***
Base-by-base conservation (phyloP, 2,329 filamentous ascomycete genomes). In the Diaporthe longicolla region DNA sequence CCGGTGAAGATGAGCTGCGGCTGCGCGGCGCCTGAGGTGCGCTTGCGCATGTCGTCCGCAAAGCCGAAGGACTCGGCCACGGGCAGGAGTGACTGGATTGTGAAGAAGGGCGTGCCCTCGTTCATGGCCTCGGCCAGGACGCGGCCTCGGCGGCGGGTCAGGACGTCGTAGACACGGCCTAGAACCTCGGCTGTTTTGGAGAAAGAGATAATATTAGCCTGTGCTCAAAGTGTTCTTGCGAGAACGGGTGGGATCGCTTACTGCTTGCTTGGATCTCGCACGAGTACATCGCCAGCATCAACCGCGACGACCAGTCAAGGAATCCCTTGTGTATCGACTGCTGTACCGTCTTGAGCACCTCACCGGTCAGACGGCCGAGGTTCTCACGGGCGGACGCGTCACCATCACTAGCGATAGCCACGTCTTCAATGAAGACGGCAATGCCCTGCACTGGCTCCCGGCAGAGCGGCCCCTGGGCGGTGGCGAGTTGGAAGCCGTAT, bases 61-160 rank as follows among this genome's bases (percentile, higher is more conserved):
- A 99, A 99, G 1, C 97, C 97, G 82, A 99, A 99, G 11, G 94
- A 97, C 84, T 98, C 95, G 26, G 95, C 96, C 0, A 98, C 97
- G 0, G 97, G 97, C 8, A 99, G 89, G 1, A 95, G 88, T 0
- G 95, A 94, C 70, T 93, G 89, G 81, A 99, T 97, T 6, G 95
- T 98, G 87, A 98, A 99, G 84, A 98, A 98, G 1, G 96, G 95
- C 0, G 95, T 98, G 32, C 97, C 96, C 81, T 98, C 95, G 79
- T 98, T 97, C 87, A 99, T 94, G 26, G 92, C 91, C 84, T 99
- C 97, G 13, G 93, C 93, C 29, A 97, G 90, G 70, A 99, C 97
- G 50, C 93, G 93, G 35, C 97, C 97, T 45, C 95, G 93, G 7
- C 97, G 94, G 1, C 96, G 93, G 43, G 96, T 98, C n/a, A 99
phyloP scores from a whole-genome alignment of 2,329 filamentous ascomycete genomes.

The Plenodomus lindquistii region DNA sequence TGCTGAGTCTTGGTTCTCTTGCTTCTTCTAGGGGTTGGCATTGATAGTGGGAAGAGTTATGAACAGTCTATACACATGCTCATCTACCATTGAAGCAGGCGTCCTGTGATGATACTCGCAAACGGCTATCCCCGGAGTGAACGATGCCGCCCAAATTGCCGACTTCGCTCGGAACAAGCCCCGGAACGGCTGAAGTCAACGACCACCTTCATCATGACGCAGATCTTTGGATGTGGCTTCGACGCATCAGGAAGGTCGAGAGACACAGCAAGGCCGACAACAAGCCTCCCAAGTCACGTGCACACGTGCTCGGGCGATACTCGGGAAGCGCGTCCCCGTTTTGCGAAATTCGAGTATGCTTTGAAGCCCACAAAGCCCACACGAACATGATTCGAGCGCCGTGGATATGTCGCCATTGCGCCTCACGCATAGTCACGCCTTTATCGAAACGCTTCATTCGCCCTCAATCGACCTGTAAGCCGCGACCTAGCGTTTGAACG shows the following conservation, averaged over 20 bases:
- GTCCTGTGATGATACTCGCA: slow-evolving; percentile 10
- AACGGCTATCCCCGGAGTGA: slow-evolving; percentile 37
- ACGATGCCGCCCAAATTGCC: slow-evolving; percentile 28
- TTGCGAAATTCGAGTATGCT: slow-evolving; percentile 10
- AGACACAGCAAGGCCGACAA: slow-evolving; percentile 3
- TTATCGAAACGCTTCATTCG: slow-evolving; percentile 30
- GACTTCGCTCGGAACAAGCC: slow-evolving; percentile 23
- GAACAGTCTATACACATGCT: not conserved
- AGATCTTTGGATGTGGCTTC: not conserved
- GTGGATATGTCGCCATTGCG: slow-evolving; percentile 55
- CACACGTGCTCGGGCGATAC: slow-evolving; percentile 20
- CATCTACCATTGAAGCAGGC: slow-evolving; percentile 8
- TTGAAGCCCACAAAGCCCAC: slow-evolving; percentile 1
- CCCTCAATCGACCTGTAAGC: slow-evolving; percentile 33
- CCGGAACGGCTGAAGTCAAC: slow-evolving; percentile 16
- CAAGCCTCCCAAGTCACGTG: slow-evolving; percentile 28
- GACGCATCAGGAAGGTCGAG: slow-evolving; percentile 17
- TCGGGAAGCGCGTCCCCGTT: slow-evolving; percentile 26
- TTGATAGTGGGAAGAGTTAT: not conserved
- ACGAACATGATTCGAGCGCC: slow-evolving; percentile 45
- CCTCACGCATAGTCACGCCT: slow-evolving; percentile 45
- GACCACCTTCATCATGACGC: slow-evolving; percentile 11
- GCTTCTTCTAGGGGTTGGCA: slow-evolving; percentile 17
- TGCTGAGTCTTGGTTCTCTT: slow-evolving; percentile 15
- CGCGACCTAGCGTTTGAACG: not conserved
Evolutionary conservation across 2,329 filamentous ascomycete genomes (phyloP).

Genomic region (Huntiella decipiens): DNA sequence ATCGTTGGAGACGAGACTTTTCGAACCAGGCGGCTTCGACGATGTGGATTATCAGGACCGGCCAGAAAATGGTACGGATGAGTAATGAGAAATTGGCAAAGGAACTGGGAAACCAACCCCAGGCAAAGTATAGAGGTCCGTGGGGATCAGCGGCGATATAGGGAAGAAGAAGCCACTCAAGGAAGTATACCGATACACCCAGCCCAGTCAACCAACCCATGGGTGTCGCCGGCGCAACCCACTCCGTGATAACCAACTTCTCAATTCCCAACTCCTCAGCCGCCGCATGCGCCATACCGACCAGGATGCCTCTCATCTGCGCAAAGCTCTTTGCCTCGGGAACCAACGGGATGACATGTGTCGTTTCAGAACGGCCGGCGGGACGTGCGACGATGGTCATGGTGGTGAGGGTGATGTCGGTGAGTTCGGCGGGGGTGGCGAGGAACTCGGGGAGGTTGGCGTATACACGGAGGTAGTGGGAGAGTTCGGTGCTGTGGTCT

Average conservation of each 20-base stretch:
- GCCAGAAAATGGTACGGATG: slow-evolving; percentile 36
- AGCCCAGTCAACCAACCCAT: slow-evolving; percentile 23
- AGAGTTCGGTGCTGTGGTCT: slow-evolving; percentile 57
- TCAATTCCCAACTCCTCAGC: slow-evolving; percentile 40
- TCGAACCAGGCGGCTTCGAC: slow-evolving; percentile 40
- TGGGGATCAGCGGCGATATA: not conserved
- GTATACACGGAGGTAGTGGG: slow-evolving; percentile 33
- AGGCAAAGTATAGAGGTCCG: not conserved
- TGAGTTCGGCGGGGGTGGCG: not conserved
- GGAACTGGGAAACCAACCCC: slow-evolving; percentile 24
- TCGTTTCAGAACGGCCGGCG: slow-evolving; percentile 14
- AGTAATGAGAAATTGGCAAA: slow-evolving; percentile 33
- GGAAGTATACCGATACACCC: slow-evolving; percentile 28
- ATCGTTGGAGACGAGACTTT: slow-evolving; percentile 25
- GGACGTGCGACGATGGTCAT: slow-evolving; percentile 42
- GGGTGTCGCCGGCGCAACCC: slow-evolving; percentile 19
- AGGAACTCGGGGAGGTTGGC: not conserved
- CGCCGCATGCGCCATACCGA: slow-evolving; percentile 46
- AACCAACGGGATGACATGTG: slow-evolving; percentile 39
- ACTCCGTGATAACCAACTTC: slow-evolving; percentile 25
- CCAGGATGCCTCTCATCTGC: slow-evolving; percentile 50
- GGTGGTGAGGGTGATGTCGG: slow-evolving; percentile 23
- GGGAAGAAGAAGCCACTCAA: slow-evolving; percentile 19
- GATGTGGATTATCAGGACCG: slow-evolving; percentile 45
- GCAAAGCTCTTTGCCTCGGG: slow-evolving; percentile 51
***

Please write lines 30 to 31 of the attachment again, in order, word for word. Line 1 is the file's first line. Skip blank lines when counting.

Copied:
- GACGCATCAGGAAGGTCGAG: slow-evolving; percentile 17
- TCGGGAAGCGCGTCCCCGTT: slow-evolving; percentile 26